remained until the fall of Savannah, which took place on the morning of the 21st instant. On the following day we moved to our present camp, within one mile and three-quarters of Savannah. During the campaign to Florence, Ala., and to the time of our return to Atlanta-in all, forty-six days-there were regularly issued to the brigade thirty-five days' rations hard bread, corn meal, and flour; thirteen days' rations salt meat; twenty-eight days' rations fresh beef-total meat, forty-one days; thirty-five days' rations coffee; thirty-four days' rations brown sugar; thirty days' rations salt; twenty days' rations desiccated potatoes; five days' rations soap.
The country through which we marched in the North Alabama campaign, as a general thing, and especially that portion lying between Florence and Athens, contained large quantities of meat, breadstuff, and forage of all kinds, but from the fact that the division was reasonably well supplied with Government actions, and the close proximity of the enemy rendering it important that the entire command should e held well together, General Morgan did not permit but little foraging to be done until we arrived at Gaylesville, Ala., where it became necessary, owing to the scarcity of the regular rations. Whilst we did not, for the most of the time, want for enough to eat, yet for the reasons before stated there was much suffering. The general health of the brigade was good, however.
During the campaign from Atlanta to Savannah, and up to the time of the fall of the city-a period of thirty-six days - the brigade received through the commissary five and a half days' rations of bread, five and a half days' rations of salt meat, thirty-one days' rations of coffee, eighteen days' rations of sugar, twenty-four days' rations of salt, seven and three-quarters days' rations of pease, one day's rations of pepper, ten days' rations of soap. These were all the rations that were issued. The balance of the subsistence for the brigade was drawn from the country by regularly organized foraging parties.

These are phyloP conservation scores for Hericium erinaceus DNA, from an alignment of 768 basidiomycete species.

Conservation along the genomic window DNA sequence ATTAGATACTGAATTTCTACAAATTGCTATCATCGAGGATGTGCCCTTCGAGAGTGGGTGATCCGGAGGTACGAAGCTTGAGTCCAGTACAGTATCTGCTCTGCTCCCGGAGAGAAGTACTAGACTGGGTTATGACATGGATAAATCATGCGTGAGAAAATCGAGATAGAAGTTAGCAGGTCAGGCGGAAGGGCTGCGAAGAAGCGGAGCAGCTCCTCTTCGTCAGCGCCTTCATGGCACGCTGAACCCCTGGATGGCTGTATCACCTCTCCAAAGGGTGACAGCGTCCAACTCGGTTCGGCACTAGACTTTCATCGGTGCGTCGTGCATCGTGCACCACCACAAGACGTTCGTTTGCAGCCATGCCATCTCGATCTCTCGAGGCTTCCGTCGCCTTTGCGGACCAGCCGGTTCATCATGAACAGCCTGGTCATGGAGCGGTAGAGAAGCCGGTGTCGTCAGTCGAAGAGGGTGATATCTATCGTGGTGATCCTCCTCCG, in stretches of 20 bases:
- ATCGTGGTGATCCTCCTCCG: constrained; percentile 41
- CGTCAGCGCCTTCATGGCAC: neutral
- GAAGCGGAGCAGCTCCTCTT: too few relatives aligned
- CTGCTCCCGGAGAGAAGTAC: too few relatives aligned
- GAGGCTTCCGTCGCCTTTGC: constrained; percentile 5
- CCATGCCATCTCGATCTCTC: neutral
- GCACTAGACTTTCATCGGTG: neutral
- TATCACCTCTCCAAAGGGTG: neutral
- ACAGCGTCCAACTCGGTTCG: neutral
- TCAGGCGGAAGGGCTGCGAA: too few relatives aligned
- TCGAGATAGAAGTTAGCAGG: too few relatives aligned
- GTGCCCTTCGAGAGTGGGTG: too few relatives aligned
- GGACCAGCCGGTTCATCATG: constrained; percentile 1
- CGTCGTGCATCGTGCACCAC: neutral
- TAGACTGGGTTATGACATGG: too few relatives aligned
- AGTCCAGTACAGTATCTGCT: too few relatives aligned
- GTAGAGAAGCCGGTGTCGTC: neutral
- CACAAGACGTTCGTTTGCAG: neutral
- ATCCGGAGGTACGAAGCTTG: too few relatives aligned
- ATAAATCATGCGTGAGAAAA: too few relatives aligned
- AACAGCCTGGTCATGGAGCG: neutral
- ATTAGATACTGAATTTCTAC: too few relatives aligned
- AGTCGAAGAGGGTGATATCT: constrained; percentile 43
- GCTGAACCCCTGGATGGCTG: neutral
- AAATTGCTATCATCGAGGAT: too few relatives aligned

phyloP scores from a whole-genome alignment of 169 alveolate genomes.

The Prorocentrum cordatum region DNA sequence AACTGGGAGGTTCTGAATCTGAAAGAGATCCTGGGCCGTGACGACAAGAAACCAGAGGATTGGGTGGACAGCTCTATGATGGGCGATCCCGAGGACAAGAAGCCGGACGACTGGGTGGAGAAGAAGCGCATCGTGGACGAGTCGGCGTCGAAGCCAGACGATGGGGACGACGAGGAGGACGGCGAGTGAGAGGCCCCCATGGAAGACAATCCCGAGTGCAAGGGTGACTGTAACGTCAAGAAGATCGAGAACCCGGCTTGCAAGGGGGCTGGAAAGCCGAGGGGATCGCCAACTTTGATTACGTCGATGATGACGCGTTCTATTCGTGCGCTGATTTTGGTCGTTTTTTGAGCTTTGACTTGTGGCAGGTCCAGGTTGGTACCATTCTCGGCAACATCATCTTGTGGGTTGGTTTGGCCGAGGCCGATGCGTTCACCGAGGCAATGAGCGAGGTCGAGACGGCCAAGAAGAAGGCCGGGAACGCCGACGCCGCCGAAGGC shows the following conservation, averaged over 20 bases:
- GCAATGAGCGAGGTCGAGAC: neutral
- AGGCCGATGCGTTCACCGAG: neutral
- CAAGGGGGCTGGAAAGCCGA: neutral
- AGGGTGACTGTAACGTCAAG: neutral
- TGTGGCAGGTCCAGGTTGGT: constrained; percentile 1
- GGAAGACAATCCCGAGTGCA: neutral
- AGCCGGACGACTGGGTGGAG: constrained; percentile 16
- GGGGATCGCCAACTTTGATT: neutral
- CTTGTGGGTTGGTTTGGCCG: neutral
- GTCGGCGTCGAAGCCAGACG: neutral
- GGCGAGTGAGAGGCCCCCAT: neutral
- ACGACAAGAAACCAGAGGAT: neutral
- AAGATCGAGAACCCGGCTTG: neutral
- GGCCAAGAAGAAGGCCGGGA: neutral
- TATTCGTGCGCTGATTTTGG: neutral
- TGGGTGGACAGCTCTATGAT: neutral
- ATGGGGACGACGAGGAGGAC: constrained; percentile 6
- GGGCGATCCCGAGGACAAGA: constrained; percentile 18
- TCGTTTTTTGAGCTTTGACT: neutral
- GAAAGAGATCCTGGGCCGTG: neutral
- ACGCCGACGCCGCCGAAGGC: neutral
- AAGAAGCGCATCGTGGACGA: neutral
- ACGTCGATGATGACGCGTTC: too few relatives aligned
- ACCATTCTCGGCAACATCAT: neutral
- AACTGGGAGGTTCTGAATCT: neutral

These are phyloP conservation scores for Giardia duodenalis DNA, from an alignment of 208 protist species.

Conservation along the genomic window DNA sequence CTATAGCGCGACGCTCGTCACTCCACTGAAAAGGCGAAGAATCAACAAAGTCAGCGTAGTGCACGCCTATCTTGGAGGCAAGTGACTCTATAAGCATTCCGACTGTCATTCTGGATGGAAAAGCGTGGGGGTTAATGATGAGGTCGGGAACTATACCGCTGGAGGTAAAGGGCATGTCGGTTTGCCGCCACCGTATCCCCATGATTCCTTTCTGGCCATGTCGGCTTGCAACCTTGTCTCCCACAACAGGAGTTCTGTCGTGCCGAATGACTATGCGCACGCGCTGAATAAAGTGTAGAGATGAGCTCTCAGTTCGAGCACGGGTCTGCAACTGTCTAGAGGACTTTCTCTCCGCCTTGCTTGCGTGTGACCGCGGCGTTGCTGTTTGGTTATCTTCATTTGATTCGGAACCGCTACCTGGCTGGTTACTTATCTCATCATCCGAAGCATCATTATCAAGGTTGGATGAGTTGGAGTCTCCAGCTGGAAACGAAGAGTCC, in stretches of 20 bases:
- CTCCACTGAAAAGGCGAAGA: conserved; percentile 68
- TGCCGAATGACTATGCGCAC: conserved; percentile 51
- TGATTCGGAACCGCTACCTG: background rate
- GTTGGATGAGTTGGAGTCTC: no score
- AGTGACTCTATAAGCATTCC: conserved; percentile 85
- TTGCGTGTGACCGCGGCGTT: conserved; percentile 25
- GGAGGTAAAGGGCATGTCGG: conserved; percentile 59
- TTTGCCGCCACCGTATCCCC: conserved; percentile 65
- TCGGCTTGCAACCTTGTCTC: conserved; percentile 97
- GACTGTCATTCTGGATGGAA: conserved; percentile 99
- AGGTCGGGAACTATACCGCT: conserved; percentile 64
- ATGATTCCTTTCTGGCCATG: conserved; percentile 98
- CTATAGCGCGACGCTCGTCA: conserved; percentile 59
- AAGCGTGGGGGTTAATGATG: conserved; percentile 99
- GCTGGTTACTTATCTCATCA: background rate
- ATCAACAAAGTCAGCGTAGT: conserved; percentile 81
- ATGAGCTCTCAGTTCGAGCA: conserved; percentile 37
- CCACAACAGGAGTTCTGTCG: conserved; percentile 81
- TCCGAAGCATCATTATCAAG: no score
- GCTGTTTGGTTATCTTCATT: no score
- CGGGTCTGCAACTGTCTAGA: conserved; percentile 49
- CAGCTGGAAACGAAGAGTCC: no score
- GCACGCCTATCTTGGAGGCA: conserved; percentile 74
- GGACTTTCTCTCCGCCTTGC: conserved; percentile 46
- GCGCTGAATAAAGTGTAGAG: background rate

On the campaign from Atlanta to Savannah the brigade foraging party consisted of a certain number of mounted and foot soldiers from each regiment. Over each regimental detail was one commissioned officer in charge, and over all was appointed an additional officer, who had general supervision of the foraging for the brigade. The country through which we passed abounding in all kinds of meat-salt, as well fresh-sweet potatoes, turnips, and other vegetables; molasses, corn meal, flour, rice, and an almost inexhaustible quantity of corn, corn fodder, oats-threshed and in the sheaf-it was very seldom, indeed, that the foraging party failed to amply supply the men and animals of the brigade with forage and provisions for each day they had not the regular ration. Large quantities of salt were found on the march, and near Louisville several pounds of green coffee. During the entire march from Atlanta to Savannah the weather was fie; the roads, except when passing through swamps, good, and but seldom obstructed by the enemy, and then, as a general thing, so triflingly that but little delay was occasioned thereby. The health of the command was most excellent and the spirits buoyant, but very few, if any, men speculating of disaster or failure int he accomplishment of that which all felt and believed or failure I the accomplishment of that which all felt and believed would be a severe blow against the rebellion. The brigade destroyed in all about five miles of railroad and captured 139 mules and 99 horses. The number of negroes following the brigade was 193. I have no knowledge of the destruction of any cotton gins or cotton by my command or any portion of it. If any were destroyed by any portion of the command it was done without my order, knowledge, or consent,